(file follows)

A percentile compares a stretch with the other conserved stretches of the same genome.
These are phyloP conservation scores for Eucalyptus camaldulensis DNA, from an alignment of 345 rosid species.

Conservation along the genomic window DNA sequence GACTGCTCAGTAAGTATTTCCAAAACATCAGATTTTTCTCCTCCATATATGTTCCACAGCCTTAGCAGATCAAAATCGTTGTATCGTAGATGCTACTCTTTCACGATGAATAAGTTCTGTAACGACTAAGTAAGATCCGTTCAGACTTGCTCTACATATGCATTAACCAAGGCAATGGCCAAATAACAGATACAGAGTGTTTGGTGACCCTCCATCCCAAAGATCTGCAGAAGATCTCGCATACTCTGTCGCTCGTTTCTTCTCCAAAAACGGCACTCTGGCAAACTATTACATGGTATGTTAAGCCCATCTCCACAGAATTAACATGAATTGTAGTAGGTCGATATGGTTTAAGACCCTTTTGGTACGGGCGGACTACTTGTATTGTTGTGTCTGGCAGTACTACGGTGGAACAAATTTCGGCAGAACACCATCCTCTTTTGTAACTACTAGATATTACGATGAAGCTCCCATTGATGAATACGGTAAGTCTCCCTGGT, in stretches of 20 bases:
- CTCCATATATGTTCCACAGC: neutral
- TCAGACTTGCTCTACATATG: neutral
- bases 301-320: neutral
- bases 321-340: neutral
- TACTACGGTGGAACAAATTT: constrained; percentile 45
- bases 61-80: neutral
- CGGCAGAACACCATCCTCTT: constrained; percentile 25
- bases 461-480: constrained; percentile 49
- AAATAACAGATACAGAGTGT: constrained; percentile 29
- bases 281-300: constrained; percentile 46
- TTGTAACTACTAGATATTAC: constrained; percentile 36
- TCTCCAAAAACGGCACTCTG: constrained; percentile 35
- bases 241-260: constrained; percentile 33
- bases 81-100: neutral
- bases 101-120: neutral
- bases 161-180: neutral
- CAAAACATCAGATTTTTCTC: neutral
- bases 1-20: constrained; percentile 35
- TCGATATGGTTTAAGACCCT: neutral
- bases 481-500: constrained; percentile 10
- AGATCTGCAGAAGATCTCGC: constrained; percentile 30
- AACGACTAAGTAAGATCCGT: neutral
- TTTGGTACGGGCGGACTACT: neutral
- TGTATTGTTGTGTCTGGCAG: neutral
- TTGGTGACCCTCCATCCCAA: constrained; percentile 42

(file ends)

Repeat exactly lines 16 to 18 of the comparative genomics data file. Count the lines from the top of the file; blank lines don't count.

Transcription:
- bases 241-260: constrained; percentile 33
- bases 81-100: neutral
- bases 101-120: neutral